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User Name Thread Name Subject Posted
GUEST,jag New Book: Folk Song in England (2094* d) RE: New Book: Folk Song in England 30 Aug 18


Since it is back I will ask what I was going to ask just as it paused.

Is there a term for the subset of 'what the folk sang' (and of what falls within the 1954 definition and what as revived in the post 1950 folk clubs) that has been the centre of discussion in this thread?

Almost all the songs mentioned here were sung (and revived) by solo singers. No-one seems inclined to discuss wassail songs, work songs, local carols, drinking songs etc.

They tend not to have the catchy tunes and easy-to-join-in-with rhythms of the music hall, pleasure garden or stage tunes that are known to be such. As discussed above scanning the words into the tune can be tricky.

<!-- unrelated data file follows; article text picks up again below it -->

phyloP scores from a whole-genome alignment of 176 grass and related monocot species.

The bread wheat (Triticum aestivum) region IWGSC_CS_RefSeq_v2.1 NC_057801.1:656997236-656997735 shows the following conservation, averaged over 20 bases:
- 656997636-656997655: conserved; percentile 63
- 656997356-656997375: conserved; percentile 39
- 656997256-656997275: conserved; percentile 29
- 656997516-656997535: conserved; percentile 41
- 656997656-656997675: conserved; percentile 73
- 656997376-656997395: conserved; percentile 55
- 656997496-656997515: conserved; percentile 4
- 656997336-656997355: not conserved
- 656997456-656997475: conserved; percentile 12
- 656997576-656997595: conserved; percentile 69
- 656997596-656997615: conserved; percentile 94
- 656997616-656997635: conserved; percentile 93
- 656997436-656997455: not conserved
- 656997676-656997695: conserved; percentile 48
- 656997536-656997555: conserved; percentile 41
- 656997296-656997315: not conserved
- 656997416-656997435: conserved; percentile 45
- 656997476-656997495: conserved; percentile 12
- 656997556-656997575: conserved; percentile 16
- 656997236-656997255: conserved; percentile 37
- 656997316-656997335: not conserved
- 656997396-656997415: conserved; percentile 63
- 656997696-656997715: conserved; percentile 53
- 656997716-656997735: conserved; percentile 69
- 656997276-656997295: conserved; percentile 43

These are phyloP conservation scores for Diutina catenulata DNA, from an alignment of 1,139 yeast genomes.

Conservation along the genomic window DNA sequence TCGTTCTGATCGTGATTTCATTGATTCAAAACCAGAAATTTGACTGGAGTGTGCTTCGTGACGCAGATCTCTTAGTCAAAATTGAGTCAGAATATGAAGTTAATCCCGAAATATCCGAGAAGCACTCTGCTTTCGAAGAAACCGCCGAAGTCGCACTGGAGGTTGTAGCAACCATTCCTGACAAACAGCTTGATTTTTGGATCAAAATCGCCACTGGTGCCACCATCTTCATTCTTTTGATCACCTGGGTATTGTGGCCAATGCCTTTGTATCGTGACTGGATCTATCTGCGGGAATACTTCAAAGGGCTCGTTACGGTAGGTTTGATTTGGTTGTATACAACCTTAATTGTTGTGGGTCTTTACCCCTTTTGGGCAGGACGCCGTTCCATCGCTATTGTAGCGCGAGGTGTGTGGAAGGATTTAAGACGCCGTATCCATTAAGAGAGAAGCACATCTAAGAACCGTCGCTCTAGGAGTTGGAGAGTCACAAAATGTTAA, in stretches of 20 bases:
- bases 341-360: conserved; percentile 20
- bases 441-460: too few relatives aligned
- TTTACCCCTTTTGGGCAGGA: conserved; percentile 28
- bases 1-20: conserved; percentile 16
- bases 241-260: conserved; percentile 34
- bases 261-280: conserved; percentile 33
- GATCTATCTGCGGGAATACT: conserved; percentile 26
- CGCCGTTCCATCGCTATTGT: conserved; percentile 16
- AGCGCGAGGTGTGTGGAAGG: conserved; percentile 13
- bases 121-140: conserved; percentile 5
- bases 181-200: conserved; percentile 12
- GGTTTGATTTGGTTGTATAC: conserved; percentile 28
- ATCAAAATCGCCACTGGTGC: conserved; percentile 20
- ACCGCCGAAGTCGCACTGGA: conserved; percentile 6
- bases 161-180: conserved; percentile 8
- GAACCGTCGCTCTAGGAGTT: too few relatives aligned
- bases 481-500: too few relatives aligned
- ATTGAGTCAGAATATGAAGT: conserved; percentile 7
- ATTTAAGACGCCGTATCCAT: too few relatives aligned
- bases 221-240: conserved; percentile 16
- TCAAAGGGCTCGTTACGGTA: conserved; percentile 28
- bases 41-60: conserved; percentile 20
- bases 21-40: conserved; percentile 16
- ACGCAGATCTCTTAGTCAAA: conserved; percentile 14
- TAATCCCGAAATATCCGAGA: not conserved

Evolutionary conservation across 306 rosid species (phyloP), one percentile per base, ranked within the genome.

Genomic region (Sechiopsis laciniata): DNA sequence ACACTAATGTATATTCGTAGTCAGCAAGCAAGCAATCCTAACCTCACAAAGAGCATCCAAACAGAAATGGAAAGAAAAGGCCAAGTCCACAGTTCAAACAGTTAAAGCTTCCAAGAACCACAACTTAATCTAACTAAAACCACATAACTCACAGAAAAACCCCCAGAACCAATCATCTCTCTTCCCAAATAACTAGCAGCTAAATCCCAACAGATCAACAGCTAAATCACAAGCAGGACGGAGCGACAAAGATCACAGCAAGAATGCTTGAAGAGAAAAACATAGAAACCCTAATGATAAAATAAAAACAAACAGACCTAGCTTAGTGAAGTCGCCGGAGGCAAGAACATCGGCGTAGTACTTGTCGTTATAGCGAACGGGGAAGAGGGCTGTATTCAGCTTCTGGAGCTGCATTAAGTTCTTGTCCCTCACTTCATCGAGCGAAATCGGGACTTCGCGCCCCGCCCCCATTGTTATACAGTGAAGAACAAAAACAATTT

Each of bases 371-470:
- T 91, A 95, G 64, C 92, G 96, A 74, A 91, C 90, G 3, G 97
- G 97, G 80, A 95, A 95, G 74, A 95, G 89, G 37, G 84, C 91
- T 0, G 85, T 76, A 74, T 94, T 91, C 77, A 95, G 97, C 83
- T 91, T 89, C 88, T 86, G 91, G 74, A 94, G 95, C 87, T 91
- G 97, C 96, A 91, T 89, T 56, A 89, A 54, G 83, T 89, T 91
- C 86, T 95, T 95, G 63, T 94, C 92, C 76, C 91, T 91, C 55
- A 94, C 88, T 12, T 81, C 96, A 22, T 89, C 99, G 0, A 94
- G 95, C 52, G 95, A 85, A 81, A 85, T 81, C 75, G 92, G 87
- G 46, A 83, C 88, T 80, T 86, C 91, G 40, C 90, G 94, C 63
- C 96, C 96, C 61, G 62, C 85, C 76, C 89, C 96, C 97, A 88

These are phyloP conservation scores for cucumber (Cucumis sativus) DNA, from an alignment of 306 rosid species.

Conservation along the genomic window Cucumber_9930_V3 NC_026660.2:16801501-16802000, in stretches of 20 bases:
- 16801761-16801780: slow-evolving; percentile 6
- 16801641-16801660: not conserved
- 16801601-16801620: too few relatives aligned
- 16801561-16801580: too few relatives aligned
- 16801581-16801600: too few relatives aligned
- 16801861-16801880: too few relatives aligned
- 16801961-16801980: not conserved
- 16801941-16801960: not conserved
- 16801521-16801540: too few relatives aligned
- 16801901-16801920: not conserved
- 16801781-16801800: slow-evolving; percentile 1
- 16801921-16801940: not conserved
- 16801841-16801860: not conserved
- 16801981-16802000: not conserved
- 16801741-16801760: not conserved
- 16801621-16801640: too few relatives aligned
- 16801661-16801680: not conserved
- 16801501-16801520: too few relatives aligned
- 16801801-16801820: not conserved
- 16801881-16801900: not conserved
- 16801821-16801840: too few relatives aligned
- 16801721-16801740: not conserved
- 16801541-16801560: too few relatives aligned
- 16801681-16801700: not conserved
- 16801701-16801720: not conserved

There melodies often feature modes other than the major and minor of 'art music' and often use gapped scales.

From the descriptions of and by many collectors there seems to have been a collection bias towards these features and a tendency of source singers to offer them.

If, in a parallel with Lloyd's eastern European truck driver, a carter had heard the lads of the town singing something from the pleasure garden then gone home and wrote a little song to a similar tune would we identify it as a 'folk song'? Or would it be regarded as just another example of popular song?

Is there a name for this 'sub-genre'. It is almost as if the collectors and revivalists had selected for 'unpopular song'.


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